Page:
Directed by Abby Epstein
Produced by Ricki Lake, Abby Epstein, Paulo Netto, Amy Slotnick
Ample Films, Barranca Productions
In a 2007 episode of ABC's drama "Private Practice," an elite obstetrician asked whether "midwifery" was even a word. The Business of Being Born responds with a compelling argument that the United States return to a midwifery-driven home birth model. The film presents our OB care as a dysfunctional business that has consigned midwives to the periphery, so that physicians who don't understand natural birth can perform dangerous, unnecessary interventions. Meanwhile, the film contends, the rest of the developed world achieves better outcomes for less money using midwives for most births. Abby Epstein's documentary is not the explanation of nursing expertise and obstetric care that it might have been. The film largely ignores the work of nurse midwives and obstetric nurses in hospitals, and it never explains how nurse midwives differ from other midwives. The movie also could have been more balanced and focused. The momentum flags in some scenes focusing on Epstein's own pregnancy and the thoughts of executive producer Ricki Lake. But the film is a powerful call for women to reclaim what we might call their "ancient properties" (following Toni Morrison's idea of black womanhood)--in this case, women's ability to birth their own children, to embrace fully the transformative experience of giving life.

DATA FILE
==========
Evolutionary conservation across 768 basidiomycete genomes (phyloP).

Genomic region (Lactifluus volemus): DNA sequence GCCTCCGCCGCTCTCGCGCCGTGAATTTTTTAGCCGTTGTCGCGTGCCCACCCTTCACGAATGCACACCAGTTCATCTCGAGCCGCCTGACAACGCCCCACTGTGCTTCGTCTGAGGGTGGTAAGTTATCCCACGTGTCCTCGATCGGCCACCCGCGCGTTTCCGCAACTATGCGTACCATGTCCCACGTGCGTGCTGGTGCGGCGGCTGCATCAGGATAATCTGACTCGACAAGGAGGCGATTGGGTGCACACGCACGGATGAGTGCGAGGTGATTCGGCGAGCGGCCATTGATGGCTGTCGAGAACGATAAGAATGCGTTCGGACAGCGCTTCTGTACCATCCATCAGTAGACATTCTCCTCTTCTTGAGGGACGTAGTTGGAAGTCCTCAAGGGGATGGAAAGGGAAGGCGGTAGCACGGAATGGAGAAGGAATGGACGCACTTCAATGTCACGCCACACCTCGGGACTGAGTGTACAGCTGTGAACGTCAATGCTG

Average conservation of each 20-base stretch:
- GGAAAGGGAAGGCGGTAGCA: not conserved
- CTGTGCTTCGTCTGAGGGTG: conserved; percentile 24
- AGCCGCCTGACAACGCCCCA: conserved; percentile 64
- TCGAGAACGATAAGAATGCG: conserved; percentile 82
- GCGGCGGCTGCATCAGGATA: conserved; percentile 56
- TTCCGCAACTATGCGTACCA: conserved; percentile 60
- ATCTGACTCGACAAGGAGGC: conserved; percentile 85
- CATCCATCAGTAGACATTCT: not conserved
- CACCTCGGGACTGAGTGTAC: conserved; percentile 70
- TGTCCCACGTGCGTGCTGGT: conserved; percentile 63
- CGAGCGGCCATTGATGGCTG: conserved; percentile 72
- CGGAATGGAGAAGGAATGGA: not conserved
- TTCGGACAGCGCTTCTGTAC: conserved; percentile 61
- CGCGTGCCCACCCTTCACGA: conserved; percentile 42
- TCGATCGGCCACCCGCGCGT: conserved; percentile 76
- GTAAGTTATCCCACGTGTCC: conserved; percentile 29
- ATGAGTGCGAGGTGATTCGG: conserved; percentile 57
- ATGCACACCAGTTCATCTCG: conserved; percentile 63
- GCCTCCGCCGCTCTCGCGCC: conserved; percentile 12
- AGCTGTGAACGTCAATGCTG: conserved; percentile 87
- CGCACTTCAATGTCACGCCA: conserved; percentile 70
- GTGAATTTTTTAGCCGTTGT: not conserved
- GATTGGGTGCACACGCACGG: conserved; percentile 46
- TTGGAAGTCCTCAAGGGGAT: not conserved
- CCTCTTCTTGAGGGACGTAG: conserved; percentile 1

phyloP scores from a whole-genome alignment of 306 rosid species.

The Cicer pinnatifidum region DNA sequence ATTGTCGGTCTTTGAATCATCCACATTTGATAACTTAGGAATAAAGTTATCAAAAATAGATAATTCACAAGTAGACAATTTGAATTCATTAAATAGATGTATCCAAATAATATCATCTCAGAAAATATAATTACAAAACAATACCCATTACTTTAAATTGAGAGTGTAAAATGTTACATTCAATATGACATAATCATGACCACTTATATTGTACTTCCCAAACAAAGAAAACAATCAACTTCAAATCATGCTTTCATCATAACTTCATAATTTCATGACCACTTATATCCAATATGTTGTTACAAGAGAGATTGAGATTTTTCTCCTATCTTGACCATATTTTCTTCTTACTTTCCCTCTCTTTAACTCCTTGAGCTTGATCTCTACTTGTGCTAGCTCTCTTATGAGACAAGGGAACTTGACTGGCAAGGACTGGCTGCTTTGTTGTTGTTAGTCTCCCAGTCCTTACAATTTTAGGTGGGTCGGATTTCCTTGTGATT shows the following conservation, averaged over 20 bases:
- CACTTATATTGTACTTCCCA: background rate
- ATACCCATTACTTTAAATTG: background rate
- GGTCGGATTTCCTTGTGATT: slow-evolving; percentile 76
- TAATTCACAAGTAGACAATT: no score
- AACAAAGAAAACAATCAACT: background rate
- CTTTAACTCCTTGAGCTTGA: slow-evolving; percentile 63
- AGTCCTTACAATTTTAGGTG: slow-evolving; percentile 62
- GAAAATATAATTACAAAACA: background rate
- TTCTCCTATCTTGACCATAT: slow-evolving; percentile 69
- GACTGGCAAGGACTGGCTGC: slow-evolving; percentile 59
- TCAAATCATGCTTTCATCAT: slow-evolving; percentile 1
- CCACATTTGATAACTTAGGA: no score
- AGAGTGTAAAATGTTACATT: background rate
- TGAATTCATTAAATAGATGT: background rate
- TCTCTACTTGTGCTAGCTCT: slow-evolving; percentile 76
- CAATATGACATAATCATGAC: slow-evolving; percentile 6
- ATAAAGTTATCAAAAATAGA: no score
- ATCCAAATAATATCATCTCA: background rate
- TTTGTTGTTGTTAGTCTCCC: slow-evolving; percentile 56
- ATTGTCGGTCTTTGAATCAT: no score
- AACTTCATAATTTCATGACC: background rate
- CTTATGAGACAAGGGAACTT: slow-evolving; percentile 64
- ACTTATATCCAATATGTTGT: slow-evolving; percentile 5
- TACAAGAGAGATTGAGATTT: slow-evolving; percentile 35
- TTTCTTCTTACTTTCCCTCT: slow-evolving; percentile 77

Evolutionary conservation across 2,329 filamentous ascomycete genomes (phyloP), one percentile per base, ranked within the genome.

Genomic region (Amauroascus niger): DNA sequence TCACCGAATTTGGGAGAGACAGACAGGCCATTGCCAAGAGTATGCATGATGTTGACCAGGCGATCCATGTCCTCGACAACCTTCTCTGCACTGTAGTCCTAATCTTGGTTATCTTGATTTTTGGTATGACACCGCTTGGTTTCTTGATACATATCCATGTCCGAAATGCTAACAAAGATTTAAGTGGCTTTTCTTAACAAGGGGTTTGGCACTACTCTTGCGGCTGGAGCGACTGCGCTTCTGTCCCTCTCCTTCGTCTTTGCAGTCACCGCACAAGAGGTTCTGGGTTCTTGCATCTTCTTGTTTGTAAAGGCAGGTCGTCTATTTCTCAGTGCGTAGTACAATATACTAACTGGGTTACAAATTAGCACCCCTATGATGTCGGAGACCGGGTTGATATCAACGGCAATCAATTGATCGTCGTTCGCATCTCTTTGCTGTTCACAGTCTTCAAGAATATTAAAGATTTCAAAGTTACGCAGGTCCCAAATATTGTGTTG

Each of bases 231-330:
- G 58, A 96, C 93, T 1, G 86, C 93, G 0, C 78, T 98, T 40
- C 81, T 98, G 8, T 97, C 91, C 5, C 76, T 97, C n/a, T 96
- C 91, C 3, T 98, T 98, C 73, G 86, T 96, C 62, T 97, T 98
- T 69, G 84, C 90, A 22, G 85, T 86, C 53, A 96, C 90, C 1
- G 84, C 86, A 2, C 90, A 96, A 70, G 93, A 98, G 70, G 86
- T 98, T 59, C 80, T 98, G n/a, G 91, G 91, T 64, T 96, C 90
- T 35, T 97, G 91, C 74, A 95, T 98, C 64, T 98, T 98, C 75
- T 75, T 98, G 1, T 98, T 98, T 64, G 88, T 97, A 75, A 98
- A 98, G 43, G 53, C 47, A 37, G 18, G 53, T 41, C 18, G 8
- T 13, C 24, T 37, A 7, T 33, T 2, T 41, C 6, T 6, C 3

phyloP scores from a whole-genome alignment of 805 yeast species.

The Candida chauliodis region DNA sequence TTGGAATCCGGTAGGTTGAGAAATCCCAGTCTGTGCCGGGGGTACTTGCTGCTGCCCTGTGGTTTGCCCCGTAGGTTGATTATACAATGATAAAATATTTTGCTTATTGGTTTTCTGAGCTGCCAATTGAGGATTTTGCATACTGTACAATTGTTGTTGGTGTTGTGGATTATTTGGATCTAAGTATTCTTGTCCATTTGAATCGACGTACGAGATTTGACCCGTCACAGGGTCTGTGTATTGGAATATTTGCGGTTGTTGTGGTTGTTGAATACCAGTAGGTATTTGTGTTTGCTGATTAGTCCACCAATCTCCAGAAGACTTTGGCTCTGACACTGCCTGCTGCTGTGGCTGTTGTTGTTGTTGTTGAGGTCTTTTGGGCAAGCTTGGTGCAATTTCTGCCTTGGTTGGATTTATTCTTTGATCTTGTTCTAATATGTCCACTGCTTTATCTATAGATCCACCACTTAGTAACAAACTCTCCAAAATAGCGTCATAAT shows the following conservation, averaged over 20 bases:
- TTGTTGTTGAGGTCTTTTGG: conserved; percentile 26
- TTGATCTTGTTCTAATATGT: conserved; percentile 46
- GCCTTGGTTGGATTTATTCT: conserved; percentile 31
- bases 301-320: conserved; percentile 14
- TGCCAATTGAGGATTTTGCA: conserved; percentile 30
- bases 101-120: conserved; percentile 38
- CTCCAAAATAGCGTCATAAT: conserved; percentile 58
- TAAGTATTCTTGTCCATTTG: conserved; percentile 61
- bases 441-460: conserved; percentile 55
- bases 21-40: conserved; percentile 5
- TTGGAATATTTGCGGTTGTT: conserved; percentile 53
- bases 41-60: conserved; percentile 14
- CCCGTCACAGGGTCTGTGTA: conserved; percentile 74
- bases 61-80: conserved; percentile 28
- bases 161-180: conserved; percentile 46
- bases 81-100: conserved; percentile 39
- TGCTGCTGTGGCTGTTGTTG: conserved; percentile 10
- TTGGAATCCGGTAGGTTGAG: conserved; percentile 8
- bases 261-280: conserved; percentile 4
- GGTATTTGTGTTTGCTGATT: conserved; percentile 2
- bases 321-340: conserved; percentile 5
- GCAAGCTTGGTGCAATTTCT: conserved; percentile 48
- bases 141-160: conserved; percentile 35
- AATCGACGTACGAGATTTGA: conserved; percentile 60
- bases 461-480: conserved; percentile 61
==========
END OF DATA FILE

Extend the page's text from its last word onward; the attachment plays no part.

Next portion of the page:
The film mixes comment from health experts and patients with scenes of midwives delivering pre-natal and birthing care, including some explicit birth scenes. The experts, mainly midwifery advocates and pro-midwife physicians, deliver the policy arguments. One key theme is that the U.S. stands alone in the developed world in its physician-driven birth system, since midwives attend over 70% of the births in Europe and Japan, but less than 10% in the U.S. At the same time, the film's experts argue, the U.S. spends twice as much money per birth as any other nation, yet it has the second worst newborn death rate and one of the highest maternal mortality rates in the developed world. No one appears to challenge this data or try to explain it as the result of anything but our misguided focus on hospital-based, physician-driven OB care.